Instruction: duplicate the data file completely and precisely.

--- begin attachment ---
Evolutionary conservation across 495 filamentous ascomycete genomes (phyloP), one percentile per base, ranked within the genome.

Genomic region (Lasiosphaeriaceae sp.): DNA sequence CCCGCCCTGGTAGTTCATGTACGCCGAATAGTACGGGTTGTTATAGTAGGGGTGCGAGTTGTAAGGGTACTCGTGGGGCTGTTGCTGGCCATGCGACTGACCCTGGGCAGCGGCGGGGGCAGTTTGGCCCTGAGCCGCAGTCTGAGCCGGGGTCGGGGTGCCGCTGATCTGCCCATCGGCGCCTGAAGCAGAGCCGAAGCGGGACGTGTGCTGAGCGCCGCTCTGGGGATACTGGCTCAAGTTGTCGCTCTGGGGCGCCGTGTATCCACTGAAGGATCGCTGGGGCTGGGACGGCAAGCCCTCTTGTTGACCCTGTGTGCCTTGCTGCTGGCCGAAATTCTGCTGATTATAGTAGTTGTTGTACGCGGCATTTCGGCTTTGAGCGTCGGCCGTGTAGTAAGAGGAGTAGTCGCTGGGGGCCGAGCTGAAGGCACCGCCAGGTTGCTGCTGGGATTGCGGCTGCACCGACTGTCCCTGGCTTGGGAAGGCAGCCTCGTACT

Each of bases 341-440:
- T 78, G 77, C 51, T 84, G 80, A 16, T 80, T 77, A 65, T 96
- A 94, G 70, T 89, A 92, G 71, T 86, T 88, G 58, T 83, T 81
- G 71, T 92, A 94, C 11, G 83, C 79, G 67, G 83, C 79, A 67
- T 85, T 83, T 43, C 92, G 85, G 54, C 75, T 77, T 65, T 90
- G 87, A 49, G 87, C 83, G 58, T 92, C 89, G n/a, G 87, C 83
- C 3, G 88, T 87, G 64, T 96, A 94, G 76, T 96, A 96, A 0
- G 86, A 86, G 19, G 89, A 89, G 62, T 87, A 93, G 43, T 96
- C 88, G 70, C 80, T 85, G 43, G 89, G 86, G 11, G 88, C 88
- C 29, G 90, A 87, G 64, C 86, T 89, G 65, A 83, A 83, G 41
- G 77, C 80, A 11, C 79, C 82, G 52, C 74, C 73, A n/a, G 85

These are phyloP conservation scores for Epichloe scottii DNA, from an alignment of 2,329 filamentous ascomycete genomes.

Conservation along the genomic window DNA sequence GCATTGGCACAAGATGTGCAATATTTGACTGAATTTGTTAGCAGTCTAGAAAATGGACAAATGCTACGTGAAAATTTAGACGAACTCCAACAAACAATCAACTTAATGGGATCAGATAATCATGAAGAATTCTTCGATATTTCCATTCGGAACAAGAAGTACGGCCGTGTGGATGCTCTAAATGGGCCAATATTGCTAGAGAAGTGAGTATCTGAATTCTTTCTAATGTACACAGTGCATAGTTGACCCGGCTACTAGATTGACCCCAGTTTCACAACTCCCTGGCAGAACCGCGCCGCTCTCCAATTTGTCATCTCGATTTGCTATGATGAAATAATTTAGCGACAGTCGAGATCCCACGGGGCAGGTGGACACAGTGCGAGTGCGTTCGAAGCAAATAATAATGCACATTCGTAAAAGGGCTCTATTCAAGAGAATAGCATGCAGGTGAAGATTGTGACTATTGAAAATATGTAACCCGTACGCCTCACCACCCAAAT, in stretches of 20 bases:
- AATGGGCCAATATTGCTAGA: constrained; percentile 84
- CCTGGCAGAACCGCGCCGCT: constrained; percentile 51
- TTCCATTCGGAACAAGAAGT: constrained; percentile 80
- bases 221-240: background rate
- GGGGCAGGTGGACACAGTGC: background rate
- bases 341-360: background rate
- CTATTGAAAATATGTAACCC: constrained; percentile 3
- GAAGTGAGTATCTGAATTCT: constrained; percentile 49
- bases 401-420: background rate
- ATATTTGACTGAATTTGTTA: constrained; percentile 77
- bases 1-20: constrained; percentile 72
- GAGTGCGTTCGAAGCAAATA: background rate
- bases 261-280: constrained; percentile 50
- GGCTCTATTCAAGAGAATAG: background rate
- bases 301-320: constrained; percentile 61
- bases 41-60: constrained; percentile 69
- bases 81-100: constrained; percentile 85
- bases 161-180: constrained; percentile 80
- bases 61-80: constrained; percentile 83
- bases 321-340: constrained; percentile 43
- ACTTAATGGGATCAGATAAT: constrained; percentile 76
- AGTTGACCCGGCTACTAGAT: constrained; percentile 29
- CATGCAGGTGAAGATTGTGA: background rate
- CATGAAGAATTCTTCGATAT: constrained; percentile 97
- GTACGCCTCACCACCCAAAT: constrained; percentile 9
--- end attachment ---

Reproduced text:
Evolutionary conservation across 495 filamentous ascomycete genomes (phyloP), one percentile per base, ranked within the genome.

Genomic region (Lasiosphaeriaceae sp.): DNA sequence CCCGCCCTGGTAGTTCATGTACGCCGAATAGTACGGGTTGTTATAGTAGGGGTGCGAGTTGTAAGGGTACTCGTGGGGCTGTTGCTGGCCATGCGACTGACCCTGGGCAGCGGCGGGGGCAGTTTGGCCCTGAGCCGCAGTCTGAGCCGGGGTCGGGGTGCCGCTGATCTGCCCATCGGCGCCTGAAGCAGAGCCGAAGCGGGACGTGTGCTGAGCGCCGCTCTGGGGATACTGGCTCAAGTTGTCGCTCTGGGGCGCCGTGTATCCACTGAAGGATCGCTGGGGCTGGGACGGCAAGCCCTCTTGTTGACCCTGTGTGCCTTGCTGCTGGCCGAAATTCTGCTGATTATAGTAGTTGTTGTACGCGGCATTTCGGCTTTGAGCGTCGGCCGTGTAGTAAGAGGAGTAGTCGCTGGGGGCCGAGCTGAAGGCACCGCCAGGTTGCTGCTGGGATTGCGGCTGCACCGACTGTCCCTGGCTTGGGAAGGCAGCCTCGTACT

Each of bases 341-440:
- T 78, G 77, C 51, T 84, G 80, A 16, T 80, T 77, A 65, T 96
- A 94, G 70, T 89, A 92, G 71, T 86, T 88, G 58, T 83, T 81
- G 71, T 92, A 94, C 11, G 83, C 79, G 67, G 83, C 79, A 67
- T 85, T 83, T 43, C 92, G 85, G 54, C 75, T 77, T 65, T 90
- G 87, A 49, G 87, C 83, G 58, T 92, C 89, G n/a, G 87, C 83
- C 3, G 88, T 87, G 64, T 96, A 94, G 76, T 96, A 96, A 0
- G 86, A 86, G 19, G 89, A 89, G 62, T 87, A 93, G 43, T 96
- C 88, G 70, C 80, T 85, G 43, G 89, G 86, G 11, G 88, C 88
- C 29, G 90, A 87, G 64, C 86, T 89, G 65, A 83, A 83, G 41
- G 77, C 80, A 11, C 79, C 82, G 52, C 74, C 73, A n/a, G 85

These are phyloP conservation scores for Epichloe scottii DNA, from an alignment of 2,329 filamentous ascomycete genomes.

Conservation along the genomic window DNA sequence GCATTGGCACAAGATGTGCAATATTTGACTGAATTTGTTAGCAGTCTAGAAAATGGACAAATGCTACGTGAAAATTTAGACGAACTCCAACAAACAATCAACTTAATGGGATCAGATAATCATGAAGAATTCTTCGATATTTCCATTCGGAACAAGAAGTACGGCCGTGTGGATGCTCTAAATGGGCCAATATTGCTAGAGAAGTGAGTATCTGAATTCTTTCTAATGTACACAGTGCATAGTTGACCCGGCTACTAGATTGACCCCAGTTTCACAACTCCCTGGCAGAACCGCGCCGCTCTCCAATTTGTCATCTCGATTTGCTATGATGAAATAATTTAGCGACAGTCGAGATCCCACGGGGCAGGTGGACACAGTGCGAGTGCGTTCGAAGCAAATAATAATGCACATTCGTAAAAGGGCTCTATTCAAGAGAATAGCATGCAGGTGAAGATTGTGACTATTGAAAATATGTAACCCGTACGCCTCACCACCCAAAT, in stretches of 20 bases:
- AATGGGCCAATATTGCTAGA: constrained; percentile 84
- CCTGGCAGAACCGCGCCGCT: constrained; percentile 51
- TTCCATTCGGAACAAGAAGT: constrained; percentile 80
- bases 221-240: background rate
- GGGGCAGGTGGACACAGTGC: background rate
- bases 341-360: background rate
- CTATTGAAAATATGTAACCC: constrained; percentile 3
- GAAGTGAGTATCTGAATTCT: constrained; percentile 49
- bases 401-420: background rate
- ATATTTGACTGAATTTGTTA: constrained; percentile 77
- bases 1-20: constrained; percentile 72
- GAGTGCGTTCGAAGCAAATA: background rate
- bases 261-280: constrained; percentile 50
- GGCTCTATTCAAGAGAATAG: background rate
- bases 301-320: constrained; percentile 61
- bases 41-60: constrained; percentile 69
- bases 81-100: constrained; percentile 85
- bases 161-180: constrained; percentile 80
- bases 61-80: constrained; percentile 83
- bases 321-340: constrained; percentile 43
- ACTTAATGGGATCAGATAAT: constrained; percentile 76
- AGTTGACCCGGCTACTAGAT: constrained; percentile 29
- CATGCAGGTGAAGATTGTGA: background rate
- CATGAAGAATTCTTCGATAT: constrained; percentile 97
- GTACGCCTCACCACCCAAAT: constrained; percentile 9